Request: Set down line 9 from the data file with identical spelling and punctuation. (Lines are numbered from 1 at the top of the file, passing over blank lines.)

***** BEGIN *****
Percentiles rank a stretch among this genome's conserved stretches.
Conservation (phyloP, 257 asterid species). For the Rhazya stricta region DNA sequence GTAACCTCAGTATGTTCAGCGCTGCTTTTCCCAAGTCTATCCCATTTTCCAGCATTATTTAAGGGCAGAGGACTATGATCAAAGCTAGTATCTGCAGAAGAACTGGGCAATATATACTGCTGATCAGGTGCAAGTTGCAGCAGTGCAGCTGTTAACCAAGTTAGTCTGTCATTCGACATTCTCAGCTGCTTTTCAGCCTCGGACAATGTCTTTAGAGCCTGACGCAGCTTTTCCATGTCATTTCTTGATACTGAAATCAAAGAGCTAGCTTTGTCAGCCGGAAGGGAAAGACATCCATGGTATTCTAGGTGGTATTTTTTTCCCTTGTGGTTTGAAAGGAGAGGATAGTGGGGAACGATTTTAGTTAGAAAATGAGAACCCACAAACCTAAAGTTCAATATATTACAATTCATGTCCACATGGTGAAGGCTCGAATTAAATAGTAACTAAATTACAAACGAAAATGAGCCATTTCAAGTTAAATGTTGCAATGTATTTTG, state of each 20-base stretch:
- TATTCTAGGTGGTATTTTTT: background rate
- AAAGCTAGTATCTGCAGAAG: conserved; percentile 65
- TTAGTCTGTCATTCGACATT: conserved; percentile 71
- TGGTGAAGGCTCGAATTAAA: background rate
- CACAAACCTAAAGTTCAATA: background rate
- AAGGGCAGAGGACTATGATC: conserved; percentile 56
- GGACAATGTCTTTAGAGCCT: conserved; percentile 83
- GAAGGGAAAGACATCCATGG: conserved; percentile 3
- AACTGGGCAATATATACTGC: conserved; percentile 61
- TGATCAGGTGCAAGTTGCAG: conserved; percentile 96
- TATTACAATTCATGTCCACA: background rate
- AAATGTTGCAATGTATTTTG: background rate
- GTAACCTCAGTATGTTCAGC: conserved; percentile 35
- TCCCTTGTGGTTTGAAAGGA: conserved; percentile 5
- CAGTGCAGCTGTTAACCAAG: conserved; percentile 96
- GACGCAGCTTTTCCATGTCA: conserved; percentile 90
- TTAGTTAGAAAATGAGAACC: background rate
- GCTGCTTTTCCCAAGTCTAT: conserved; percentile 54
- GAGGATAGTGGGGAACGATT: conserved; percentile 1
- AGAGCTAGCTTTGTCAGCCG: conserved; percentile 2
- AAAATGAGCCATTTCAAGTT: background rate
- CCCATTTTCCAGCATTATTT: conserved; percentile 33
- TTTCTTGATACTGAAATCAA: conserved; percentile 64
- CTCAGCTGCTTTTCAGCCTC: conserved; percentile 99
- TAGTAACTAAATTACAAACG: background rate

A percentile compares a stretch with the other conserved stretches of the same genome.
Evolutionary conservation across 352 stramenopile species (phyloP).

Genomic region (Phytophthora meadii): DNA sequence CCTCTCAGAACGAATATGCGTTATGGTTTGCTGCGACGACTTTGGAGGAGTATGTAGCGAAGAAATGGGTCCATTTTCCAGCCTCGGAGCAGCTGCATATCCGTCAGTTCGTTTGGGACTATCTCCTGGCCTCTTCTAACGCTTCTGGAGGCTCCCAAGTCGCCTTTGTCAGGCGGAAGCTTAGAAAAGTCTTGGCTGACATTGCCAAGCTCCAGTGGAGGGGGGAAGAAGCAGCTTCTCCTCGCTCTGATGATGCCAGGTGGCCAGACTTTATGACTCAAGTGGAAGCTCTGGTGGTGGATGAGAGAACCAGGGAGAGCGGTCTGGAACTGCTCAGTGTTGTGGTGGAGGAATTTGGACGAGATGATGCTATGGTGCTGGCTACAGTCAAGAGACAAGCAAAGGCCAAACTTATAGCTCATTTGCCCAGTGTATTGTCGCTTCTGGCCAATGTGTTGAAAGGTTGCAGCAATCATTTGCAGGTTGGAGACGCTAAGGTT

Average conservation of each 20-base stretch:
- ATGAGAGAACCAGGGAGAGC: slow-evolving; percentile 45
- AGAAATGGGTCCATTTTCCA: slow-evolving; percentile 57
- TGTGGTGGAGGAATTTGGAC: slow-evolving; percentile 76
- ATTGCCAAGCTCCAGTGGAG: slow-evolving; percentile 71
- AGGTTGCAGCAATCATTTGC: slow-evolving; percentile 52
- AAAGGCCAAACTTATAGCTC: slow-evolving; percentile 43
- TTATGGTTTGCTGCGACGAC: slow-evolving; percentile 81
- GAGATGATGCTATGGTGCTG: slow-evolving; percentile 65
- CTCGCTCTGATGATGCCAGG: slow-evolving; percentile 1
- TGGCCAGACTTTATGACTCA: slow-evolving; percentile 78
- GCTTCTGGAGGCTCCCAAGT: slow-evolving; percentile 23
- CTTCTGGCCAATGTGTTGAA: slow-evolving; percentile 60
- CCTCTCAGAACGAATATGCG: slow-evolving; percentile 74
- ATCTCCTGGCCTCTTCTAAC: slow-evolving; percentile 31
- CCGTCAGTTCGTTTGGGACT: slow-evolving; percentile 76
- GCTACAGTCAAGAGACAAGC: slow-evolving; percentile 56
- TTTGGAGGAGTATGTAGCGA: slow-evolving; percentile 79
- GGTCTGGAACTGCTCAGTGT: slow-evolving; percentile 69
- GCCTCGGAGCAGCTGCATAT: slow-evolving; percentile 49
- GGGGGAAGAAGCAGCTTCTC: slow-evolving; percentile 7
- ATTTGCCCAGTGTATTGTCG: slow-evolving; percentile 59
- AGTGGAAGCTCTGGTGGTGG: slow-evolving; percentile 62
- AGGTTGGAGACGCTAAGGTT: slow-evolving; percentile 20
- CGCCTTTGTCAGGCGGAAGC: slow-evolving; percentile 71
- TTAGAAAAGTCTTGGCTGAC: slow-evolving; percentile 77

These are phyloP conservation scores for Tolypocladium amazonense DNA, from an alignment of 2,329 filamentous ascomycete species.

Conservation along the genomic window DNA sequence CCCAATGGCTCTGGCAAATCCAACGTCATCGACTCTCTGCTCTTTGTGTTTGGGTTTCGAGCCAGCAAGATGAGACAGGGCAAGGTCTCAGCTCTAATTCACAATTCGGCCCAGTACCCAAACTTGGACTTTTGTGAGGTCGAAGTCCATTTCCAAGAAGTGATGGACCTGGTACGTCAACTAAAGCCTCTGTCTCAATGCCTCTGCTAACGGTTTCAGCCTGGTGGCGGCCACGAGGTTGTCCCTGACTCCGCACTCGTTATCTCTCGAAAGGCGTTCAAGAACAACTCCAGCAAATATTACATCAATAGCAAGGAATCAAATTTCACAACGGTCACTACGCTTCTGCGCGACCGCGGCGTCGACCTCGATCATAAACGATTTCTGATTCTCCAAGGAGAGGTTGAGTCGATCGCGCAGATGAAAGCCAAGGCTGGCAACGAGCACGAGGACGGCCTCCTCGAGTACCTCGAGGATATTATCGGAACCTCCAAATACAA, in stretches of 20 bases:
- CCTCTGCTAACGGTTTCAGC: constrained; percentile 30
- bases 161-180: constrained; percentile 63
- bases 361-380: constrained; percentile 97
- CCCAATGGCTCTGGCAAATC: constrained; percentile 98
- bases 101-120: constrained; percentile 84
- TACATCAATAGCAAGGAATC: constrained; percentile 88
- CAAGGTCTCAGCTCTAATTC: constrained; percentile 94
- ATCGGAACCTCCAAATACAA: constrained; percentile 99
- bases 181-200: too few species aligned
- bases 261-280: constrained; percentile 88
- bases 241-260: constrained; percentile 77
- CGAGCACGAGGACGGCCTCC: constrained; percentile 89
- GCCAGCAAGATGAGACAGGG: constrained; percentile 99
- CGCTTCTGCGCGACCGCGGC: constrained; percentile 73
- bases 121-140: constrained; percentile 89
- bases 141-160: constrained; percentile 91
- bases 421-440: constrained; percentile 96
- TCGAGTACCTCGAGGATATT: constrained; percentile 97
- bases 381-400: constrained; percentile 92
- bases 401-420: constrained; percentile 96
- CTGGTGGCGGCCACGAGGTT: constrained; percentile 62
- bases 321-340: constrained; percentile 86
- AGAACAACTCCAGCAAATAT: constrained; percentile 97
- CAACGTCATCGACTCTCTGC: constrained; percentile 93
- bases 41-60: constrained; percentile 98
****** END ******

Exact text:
- GGACAATGTCTTTAGAGCCT: conserved; percentile 83